I haven't done much "real" desktop OAuth, mostly web ... but can't you simply proxy the request through your own server, and keep the secret on your server, serving client requests centrally?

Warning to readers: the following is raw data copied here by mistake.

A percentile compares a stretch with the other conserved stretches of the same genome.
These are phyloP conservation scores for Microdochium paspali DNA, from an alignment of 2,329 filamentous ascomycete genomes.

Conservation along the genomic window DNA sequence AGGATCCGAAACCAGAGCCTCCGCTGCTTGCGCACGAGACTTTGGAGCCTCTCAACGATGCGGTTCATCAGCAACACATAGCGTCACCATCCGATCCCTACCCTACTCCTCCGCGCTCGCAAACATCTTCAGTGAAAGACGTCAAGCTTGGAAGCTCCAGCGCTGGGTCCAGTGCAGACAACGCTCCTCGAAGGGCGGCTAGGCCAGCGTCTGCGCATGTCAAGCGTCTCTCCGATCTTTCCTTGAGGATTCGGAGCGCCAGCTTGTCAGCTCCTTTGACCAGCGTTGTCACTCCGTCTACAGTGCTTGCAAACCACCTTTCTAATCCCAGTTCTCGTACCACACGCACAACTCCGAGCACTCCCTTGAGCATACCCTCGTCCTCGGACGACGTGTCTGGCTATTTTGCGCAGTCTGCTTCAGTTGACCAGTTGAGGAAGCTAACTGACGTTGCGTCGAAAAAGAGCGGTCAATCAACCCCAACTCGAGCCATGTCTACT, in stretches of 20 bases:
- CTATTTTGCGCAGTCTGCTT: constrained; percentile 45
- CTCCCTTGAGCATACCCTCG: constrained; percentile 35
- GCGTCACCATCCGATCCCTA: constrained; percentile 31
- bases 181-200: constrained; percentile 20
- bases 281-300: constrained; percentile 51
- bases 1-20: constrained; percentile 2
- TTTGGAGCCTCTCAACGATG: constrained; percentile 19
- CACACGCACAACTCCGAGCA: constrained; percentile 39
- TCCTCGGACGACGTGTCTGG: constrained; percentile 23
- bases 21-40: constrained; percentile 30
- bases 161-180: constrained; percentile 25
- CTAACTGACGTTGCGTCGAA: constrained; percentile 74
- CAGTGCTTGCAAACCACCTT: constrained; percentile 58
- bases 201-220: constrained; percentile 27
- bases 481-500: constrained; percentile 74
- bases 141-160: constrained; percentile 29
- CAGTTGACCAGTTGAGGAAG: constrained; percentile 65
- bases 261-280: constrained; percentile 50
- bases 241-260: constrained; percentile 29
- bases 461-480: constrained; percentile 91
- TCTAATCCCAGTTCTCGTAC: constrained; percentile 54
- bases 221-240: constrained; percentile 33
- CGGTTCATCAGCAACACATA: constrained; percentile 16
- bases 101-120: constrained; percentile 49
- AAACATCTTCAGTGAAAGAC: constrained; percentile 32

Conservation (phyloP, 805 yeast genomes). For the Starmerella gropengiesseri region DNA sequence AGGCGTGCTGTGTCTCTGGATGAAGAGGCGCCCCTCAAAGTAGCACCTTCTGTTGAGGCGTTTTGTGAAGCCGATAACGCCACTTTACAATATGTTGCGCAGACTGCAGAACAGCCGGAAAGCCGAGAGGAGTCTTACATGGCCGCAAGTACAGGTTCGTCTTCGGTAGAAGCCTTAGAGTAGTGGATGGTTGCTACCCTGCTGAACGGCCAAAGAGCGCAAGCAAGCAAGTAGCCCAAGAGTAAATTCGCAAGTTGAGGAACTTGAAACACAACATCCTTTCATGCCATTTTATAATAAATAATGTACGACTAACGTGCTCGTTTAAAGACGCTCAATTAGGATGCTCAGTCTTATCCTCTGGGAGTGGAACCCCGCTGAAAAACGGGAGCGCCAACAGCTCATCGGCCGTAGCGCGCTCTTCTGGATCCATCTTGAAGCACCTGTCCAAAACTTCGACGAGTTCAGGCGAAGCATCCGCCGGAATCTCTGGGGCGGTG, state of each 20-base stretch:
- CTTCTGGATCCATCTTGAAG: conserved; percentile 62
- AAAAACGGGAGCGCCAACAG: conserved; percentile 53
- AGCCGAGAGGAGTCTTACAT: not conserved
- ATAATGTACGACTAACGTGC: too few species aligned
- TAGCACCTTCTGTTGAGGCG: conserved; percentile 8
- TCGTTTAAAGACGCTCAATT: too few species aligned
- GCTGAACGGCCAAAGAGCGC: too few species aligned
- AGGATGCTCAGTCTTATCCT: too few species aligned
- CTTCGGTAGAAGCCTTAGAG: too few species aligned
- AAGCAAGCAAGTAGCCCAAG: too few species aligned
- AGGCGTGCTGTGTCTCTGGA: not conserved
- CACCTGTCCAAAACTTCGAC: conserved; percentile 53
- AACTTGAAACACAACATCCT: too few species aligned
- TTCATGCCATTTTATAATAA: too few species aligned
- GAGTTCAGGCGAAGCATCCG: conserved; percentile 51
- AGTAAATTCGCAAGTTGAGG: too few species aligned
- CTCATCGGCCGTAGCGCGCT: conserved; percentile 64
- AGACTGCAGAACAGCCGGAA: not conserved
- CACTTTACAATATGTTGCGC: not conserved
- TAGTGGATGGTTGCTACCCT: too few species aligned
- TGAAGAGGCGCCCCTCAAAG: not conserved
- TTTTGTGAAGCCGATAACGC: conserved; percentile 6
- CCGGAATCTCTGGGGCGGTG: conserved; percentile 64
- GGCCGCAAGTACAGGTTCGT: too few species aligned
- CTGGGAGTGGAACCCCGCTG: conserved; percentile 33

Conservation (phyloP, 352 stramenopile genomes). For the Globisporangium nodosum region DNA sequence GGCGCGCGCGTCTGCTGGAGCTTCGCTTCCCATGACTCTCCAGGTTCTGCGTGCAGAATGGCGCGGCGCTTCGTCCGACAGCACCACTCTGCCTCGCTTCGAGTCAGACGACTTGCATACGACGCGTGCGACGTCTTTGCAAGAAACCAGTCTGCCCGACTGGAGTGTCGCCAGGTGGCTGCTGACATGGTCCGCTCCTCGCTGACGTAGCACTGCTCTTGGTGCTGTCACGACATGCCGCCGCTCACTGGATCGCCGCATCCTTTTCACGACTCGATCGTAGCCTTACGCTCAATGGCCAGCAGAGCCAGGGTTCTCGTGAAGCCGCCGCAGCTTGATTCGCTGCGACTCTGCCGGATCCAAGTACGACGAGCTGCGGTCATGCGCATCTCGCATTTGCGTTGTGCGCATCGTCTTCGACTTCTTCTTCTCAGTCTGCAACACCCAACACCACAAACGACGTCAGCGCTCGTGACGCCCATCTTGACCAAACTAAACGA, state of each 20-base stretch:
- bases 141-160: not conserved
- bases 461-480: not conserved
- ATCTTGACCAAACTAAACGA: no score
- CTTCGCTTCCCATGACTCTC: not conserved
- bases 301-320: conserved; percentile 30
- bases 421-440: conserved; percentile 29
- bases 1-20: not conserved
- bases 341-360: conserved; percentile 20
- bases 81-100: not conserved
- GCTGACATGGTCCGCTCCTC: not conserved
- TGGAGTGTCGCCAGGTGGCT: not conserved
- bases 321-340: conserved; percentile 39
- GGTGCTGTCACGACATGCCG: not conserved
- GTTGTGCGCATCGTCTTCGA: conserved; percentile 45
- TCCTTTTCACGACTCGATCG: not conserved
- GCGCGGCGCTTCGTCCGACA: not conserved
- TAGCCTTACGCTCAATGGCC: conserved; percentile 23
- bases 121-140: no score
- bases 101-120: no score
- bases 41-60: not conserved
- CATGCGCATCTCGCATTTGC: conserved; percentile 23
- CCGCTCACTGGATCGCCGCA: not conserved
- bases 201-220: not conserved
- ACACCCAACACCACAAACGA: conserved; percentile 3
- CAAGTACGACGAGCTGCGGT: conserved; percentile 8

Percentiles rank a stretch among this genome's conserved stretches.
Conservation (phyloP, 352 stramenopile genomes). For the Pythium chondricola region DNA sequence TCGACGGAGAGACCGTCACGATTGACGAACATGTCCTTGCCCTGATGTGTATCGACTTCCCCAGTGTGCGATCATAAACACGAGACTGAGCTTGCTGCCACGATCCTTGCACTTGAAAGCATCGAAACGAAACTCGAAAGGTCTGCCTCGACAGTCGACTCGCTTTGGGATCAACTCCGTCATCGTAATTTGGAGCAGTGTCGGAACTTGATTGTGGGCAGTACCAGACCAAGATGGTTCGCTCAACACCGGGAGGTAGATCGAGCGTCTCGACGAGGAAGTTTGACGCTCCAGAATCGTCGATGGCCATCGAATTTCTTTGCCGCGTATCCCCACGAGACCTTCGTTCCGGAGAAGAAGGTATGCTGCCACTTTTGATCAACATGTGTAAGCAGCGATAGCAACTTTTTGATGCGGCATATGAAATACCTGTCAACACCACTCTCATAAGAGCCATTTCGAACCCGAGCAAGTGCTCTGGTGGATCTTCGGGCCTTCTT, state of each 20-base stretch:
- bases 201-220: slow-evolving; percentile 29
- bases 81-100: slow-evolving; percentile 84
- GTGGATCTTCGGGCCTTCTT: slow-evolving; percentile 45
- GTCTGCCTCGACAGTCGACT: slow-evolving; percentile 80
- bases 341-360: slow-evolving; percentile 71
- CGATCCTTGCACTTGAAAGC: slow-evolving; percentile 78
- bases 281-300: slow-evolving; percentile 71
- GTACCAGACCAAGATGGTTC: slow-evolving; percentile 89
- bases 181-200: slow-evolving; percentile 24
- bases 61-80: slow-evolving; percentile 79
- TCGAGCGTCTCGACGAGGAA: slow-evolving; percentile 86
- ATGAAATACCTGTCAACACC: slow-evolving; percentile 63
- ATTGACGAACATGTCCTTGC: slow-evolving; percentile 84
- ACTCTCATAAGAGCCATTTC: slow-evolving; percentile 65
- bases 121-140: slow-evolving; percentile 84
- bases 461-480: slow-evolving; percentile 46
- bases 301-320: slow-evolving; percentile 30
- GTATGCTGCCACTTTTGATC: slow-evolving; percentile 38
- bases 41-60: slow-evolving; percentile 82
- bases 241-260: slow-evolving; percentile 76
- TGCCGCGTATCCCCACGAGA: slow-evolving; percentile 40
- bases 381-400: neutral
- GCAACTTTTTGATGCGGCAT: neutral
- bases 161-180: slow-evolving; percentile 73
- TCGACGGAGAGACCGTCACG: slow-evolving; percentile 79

Thanks- - Andy Badera - and...@badera.us - Google me: http://www.google.com/search?q=andrew+badera - This email is: [ ] bloggable [x] ask first [ ] private On Sat, Jul 4, 2009 at 4:56 AM, Dossy Shiobara<do...@panoptic.com> wrote: > > Hint: This isn't a dilemma for only open source developers. It's a real and > serious problem for any application whose code (source or object) is > accessible to anyone other than the application developer, > i.e., any application that the user installs. > > It should take all of, what, a day, to create a list of the top 10 desktop > Twitter apps and their corresponding consumer key and secret. > > It's all fun and games until someone discloses a secret. Then, it's just > fun ... > > > On 7/1/09 9:32 AM, Andrew Badera wrote: >> >> The secret should not reside in code. The secret should reside in a >> config file, or maybe even a machine datastore. Abstract it out, no >> one ever needs to see anything secret in your code. >> >> Thanks- >> - Andy Badera >> - and...@badera.us >> - Google me: http://www.google.com/search?q=andrew+badera >> - This email is: [ ] bloggable [x] ask first [ ] private >> >> >> >> On Wed, Jul 1, 2009 at 9:25 AM, DWRoelands<duane.roela...@gmail.com> >> wrote: >>> >>> If you check out the OAuth Core Abstract, Section 4 (http://oauth.net/ >>> core/1.0#anchor4) states it pretty plainly: >>> >>> "Service Providers SHOULD NOT rely on the Consumer Secret as a method >>> to verify the Consumer identity, unless the Consumer Secret is known >>> to be inaccessible to anyone other than the Consumer and the Service >>> Provider." >>> >>> This is exactly what Twitter has done with the Consumer Secret; they >>> rely on it to verify the Consumer identity. >>> >>> This is a thorny dilemma for open source developers. There's no way >>> to share the source code without compromising your application's >>> security, because you've got to include the Consumer Key Secret in the >>> source. You can obfuscate and encrypt, but a malicious actor with >>> access to the source code can simply "step through" the code until the >>> Consumer Secret is exposed in plain text. >>> >>> In any event, what's done is done, and Twitter certainly isn't going >>> to abandon OAuth at this point. But opening the source of my Twitter >>> client seems to be out of the question if I want to use OAuth. >>> >>> >>> On Jul 1, 8:10 am, Philip Plante<pplante....@gmail.com> wrote: >>>> >>>> I do not feel you've made a mountain out of a mole hill here. This >>>> topic has been on my mind since I first encountered oAuth. I haven't >>>> seen any open source apps use oAuth yet. > > > -- > Dossy Shiobara | do...@panoptic.com | http://dossy.org/ > Panoptic Computer Network | http://panoptic.com/ > "He realized the fastest way to change is to laugh at your own > folly -- then you can let go and quickly move on." (p. 70) >